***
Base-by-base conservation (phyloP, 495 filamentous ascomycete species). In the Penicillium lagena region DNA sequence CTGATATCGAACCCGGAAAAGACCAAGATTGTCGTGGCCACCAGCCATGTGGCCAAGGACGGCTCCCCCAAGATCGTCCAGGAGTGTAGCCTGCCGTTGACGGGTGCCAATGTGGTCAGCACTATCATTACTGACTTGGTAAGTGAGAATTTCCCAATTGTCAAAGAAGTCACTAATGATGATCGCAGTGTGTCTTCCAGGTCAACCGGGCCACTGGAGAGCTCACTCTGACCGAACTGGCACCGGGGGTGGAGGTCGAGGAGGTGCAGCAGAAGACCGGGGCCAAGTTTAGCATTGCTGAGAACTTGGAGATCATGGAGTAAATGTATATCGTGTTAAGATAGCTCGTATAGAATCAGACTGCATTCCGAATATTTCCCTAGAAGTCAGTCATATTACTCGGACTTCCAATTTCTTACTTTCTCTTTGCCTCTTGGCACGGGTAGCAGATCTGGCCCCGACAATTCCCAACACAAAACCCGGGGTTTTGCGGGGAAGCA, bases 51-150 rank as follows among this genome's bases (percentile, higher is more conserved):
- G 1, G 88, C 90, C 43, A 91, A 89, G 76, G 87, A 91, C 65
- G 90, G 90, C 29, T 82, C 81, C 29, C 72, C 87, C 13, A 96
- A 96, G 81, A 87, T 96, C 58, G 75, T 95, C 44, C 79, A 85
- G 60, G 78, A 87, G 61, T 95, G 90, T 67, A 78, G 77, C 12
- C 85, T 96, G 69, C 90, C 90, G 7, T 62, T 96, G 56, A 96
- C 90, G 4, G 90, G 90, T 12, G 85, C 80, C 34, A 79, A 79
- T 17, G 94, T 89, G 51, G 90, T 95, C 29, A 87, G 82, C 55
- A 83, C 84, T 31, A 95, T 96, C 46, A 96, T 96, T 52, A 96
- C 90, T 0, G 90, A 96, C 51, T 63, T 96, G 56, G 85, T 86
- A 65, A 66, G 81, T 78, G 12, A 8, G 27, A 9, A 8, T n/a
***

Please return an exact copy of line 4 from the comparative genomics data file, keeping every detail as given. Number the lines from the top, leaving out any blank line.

- A 96, G 81, A 87, T 96, C 58, G 75, T 95, C 44, C 79, A 85